There’s a murderer on the loose, and police are warning members of the public to stay vigilant. It’s likely that the killer is keeping his victims captive in order to ‘play a game’ with them. The victims are locked in a room and must escape within one hour or face being locked up forever. Use your team’s wit and resilience to uncover the killer’s identity, and escape.
Breakout Live Swansea was my first venture into West Wales’s escape scene. When the call came to do two escape rooms as part of a stag do, how could I say no?
Room design / immersion
From the moment you step in, you can get into the story – there’s a great style to the room. The building lends itself well to the lair of a serial killer with a penchant for old knick-knacks and furniture.
The first half of the game was well decorated as the killers ‘living area’ with a vew decorative red herrings to add to the scenario.
The second area was a little more bare and a little more confusing. The centrepiece of the room worked as a puzzle but didn’t really gel with the whole “serial killer” aesthetic.
A word of warning – as you enter the second part of the room, a loud klaxon will blast out without warning. This was enough to give one of our team a panic attack in the room. It’s not part of the puzzle – the games masters said they do it ‘for their own amusement’, but weren’t aware or concerned of the effect it had.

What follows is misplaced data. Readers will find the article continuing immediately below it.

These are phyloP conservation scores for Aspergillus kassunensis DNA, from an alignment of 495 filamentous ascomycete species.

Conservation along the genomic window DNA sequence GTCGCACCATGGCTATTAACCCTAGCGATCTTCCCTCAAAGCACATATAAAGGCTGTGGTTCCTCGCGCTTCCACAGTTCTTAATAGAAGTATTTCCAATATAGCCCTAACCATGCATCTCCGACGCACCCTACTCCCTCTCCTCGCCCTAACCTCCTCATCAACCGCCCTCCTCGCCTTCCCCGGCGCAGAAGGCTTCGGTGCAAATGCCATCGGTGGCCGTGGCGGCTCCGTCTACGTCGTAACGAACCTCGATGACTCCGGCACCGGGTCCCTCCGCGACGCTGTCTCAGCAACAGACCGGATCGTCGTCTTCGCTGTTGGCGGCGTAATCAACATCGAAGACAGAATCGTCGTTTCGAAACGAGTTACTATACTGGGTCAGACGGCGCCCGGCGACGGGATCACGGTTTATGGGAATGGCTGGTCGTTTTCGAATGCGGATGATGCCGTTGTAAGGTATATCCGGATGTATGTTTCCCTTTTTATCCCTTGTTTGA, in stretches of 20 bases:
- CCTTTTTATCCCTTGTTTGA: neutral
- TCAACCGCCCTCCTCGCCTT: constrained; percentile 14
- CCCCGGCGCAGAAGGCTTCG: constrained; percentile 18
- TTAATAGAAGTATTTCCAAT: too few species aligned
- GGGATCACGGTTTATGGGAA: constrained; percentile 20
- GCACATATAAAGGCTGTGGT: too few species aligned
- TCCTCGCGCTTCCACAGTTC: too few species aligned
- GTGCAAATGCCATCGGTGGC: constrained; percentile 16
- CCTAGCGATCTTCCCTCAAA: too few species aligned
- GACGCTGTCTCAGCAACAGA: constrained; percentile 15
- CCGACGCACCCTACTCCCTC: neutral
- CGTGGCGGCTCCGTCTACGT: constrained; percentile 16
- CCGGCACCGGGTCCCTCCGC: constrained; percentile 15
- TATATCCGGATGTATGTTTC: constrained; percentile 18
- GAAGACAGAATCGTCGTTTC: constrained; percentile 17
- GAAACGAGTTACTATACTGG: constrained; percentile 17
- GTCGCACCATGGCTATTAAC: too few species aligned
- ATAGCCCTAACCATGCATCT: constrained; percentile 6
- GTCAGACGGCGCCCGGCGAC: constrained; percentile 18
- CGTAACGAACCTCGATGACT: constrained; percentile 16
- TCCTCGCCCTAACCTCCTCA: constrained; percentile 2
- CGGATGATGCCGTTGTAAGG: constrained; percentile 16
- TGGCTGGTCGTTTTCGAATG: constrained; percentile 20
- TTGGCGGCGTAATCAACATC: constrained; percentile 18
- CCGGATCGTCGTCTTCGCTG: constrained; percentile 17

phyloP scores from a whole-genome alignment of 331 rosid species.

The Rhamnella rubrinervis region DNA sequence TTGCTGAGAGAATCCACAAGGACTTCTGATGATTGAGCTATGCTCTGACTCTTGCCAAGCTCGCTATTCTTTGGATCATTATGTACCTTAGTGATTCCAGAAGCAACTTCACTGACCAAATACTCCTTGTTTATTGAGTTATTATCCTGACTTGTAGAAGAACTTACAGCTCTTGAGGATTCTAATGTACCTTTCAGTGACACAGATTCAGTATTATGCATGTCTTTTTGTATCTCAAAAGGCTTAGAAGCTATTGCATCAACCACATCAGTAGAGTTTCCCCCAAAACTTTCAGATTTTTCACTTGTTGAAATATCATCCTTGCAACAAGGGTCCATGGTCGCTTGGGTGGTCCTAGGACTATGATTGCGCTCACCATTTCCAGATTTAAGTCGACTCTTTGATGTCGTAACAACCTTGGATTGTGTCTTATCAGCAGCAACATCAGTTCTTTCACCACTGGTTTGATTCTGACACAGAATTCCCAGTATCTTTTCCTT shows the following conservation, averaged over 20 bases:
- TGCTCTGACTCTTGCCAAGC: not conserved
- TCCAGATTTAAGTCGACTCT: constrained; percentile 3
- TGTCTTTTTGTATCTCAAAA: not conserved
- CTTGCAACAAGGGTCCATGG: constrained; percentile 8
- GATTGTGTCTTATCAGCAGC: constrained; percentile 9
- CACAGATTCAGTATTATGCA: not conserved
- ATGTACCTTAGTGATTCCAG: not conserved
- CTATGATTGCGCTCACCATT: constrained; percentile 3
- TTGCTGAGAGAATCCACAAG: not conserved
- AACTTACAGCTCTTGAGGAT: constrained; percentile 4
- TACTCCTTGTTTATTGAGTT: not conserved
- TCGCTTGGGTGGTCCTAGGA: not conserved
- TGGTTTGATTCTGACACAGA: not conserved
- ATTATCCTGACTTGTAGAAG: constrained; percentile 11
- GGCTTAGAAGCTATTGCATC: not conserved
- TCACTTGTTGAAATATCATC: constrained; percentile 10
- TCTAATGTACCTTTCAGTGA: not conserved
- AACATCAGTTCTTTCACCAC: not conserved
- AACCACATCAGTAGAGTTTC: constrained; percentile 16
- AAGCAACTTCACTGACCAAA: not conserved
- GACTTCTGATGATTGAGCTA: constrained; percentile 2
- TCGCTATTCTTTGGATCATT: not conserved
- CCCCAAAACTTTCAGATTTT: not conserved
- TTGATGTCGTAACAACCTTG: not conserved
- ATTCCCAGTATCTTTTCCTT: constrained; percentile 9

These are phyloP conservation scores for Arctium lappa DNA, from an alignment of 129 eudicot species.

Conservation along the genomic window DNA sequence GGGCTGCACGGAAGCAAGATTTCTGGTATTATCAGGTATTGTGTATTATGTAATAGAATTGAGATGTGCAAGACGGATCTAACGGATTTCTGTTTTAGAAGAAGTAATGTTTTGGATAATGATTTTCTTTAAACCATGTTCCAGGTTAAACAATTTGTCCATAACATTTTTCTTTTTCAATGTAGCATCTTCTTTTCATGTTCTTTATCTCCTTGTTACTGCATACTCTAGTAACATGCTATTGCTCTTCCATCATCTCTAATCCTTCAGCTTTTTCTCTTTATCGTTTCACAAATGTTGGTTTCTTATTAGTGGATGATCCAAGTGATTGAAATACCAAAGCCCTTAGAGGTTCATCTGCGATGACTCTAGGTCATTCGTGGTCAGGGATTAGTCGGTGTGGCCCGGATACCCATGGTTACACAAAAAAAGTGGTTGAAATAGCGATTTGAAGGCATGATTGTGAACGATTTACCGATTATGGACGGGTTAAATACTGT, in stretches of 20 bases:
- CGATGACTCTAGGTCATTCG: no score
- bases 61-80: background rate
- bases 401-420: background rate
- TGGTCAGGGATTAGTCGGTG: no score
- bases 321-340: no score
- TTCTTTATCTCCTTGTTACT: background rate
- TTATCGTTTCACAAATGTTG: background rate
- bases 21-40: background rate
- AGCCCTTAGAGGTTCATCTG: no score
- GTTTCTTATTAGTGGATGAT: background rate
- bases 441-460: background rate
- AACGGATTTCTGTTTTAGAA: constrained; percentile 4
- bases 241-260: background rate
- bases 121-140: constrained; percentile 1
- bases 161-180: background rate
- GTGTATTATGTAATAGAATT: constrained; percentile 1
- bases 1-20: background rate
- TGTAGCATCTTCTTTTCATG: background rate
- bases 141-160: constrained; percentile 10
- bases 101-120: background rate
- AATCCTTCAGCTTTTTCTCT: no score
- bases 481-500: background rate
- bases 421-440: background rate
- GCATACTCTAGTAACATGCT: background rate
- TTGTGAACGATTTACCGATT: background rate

Puzzle quality / diversity
There’s quite a bit of variety in the puzzles here -a good mix of maths, search-the-room and logic.
Our team weren’t too perceptive (perfectly summed up in the ‘Roll for perception – critical fail’ T-Shirt I wore that day). On more than one occasion we’d failed to observe a not-so-subtely hidden lockbox on the wall, or that one of the puzzles clearly showed that it was a maths puzzle.
Two of us started the game handcuffed to the wall, but the rope we had was long enough that it didn’t really impede our progress in the early portion of the game.
There was some very interesting low-tech puzzles that I’d not seen before in an escape room, which was quite cool. The lion’s share of the puzzles were in the first portion of the room, which felt a little like a wasted opportunity as you approach the game’s climax.
The final ‘reveal the killer’s identiy to escape’ was a little anti-climactic. Rather than punch in a passcode or find a key, the solution was something much simpler (I think due to the fact that the final door to escape was unlocked the whole time).
Our team of five escaped with 16 minutes on the clock, narrowly beating the other team in the stag party.
Overal, Mumbles Bunker is a stylish, classic escape room with some puzzles that I’d not seen before. It’s well-decorated and has enough to satisfy a team of five.
It’s a shame that the second half of the game lowered the overall energy and didn’t have a satisfying payoff.
Have you played Mumbles Bunker? Did you escape? Let me know your thoughts in the comments!